An expert in human rights law has added her voice to growing concerns over the deprivation of liberty systems in care homes. The Guardian has reported that record numbers of care home residents are being deprived of their liberty following figures on applications under the deprivation of liberty safeguards (DoLS) legal framework.
The figures showed that in 2015/16 care homes in England made 195,840 applications to local councils to deprive a resident of their liberty. This was a 42% increase on the number of applications the previous year. Once the application is made the council has 21 days to make a decision, or seven days in urgent cases. The figures showed that 28,525 of processed applications were rejected as inappropriate in 2015/16. However, applications are usually only considered after a person’s freedom has already been taken away.
The depravation of liberty methods include being locked in a room, put in straps or given behaviour-controlling drugs.
Martina Kane, senior policy officer at the Alzheimer’s Society, told the Guardian: “The safeguards granted by deprivation of liberty safeguards are an essential part of protecting the right to liberty of people with dementia. It is disgraceful that nearly 30,000 people were wrongfully deprived of their liberty, and in over a quarter of cases practitioners are still locking people in, sedating them, restraining them or otherwise treating them as second-class citizens.
“Depriving someone of their liberty should always be a last resort and only ever done in someone’s best interests. It is crucial that the quality of care provided to people with dementia is improved to ensure that.”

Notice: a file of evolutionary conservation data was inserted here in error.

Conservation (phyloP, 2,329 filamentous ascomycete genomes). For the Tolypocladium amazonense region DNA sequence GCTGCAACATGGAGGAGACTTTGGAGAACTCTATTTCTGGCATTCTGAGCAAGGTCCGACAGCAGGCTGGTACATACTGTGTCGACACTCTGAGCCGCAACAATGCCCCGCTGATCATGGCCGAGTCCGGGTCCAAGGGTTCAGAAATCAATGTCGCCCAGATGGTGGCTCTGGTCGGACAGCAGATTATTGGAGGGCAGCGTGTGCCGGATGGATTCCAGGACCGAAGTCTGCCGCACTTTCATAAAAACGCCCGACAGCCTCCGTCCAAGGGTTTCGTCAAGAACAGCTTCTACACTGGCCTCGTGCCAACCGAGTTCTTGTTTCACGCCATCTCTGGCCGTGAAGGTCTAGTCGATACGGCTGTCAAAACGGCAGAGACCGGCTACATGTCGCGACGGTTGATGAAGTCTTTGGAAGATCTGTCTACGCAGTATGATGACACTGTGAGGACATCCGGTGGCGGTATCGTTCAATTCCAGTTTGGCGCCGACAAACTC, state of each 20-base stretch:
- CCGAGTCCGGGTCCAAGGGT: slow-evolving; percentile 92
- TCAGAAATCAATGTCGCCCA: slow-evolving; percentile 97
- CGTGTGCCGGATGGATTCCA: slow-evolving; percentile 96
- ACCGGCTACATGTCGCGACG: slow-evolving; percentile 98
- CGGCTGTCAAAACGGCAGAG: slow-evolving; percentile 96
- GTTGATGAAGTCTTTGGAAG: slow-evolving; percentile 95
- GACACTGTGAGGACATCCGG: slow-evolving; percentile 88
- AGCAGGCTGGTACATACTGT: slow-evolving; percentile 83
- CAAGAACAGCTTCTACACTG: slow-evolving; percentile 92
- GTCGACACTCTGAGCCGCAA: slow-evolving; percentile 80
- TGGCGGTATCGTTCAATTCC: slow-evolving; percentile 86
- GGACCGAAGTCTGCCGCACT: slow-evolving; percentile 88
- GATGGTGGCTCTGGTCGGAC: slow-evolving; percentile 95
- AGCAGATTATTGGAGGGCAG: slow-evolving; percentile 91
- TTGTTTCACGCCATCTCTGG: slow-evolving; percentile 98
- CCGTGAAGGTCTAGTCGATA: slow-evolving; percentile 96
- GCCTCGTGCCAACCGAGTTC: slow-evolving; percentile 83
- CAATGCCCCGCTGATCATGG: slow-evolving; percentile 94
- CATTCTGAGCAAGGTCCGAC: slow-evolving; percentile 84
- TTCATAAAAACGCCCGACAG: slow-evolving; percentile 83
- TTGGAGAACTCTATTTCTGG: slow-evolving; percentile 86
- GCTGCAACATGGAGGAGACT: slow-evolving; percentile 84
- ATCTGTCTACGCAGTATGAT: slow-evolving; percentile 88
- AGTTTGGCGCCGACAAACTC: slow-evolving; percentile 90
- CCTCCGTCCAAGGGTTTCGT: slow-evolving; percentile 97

Emma Jones, human rights lawyer at Leigh Day, said: “The deprivation of liberty safeguards are essential to ensure that when it is necessary and appropriate to deprive someone of their liberty there are proper checks on how this is done.
“In order for these safeguards to be effective in protecting vulnerable people it is crucial that they are used correctly. The significant rise in the number of application this year may indicate that this is not the case. They must never be used as a way to lock away troublesome patients or residents where other methods of care are available.
“Furthermore we are seeing a rise in the number of people contacting us about their loved ones being ‘locked up’ without the proper deprivation of liberty safeguards. Without the protection provided by the safeguards there are no checks in place to ensure the situation is reviewed and remains the most suitable course of action.”